In his heart of hearts, who was the King of Rock 'n' Roll? Was he rockin' Elvis? Crooner Elvis? Hillbilly Elvis? Movie Elvis? Vegas Elvis? All of the above?
The wide array of artists gathered Monday for the 16th annual Elvis Birthday Bash at the House of Blues pondered nothing so philosophical, but they did illuminate most of those facets during the 4 1/2-hour celebration.
Hosted by co-founder Art Fein, the show marked what would have been Elvis Presley's 66th birthday. Each participant performed just one or two songs, and the transitions were generally smooth and quick. The rapid-fire changeovers meant no one could monopolize Elvis' memory for too long, but also made it hard to keep a groove going.
Such Birthday Bash veterans as James Intveld, Ray Campi, Swamp Dogg and Johnny Rivers offered renditions of the usual favorites. But there was also a refreshing undercurrent of giddiness in turns by actor Fred Willard, Diamonds lead singer David Somerville, and the Sprague Brothers, who performed the Beatles' "I'm Down," claiming Presley had done it in his Vegas show.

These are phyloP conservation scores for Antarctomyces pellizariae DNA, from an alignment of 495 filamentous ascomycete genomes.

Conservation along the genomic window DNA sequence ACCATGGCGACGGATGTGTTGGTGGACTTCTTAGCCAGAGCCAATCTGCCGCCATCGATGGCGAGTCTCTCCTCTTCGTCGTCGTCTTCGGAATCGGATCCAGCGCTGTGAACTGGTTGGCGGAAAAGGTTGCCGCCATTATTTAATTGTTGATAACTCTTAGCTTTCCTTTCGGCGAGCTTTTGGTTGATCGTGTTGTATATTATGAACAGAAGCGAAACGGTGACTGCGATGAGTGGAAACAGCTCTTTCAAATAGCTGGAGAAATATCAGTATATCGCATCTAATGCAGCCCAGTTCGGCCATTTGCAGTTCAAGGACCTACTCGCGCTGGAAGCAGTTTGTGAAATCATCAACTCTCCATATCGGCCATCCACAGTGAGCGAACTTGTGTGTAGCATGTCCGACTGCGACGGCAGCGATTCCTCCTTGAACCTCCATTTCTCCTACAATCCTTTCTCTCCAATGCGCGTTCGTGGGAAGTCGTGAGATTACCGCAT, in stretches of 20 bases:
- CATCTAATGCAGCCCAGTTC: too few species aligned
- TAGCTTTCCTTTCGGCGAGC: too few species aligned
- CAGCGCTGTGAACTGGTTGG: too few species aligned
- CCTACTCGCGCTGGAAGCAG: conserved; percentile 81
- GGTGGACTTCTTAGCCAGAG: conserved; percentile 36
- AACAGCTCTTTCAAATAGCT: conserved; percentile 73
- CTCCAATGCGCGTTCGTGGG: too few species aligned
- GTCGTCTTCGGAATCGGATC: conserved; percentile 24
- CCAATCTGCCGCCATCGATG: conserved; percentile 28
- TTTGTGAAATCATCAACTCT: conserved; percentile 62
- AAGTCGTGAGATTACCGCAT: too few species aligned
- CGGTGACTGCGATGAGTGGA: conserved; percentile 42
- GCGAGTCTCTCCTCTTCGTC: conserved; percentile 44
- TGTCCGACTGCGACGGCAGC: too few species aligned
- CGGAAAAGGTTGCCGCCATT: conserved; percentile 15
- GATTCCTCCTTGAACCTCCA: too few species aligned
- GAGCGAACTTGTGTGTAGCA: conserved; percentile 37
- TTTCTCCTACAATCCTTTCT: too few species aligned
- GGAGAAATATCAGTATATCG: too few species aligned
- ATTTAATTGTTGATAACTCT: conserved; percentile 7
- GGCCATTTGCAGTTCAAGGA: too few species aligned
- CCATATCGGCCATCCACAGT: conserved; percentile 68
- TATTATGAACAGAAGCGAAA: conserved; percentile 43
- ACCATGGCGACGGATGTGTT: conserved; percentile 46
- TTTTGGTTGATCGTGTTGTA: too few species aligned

Then there was legendary MC5 guitarist Wayne Kramer, twanging through "Hound Dog" behind the Knack's Doug Fieger. The Groovy Rednecks' trucker-sized lead singer Tex Troester, with his flowing red hair and beard, was truly a sight to behold while vamping to "Treat Me Nice." The L.A. band offered one of the few original homages, the cautionary "Don't Talk Bad About the King." Another was "Trucker From Tennessee" by fine roots-rockers Randy Beckett & Rebel Train.
Almost everyone had the music down pat, but sorely missing (again) was the sexual heat that made Presley a sensation. Lanky young Australian Brigitte Handley provided some with her revved-up rockabilly. But for the most part, even fat Elvis in his tacky white jumpsuit could have seduced an audience more effectively.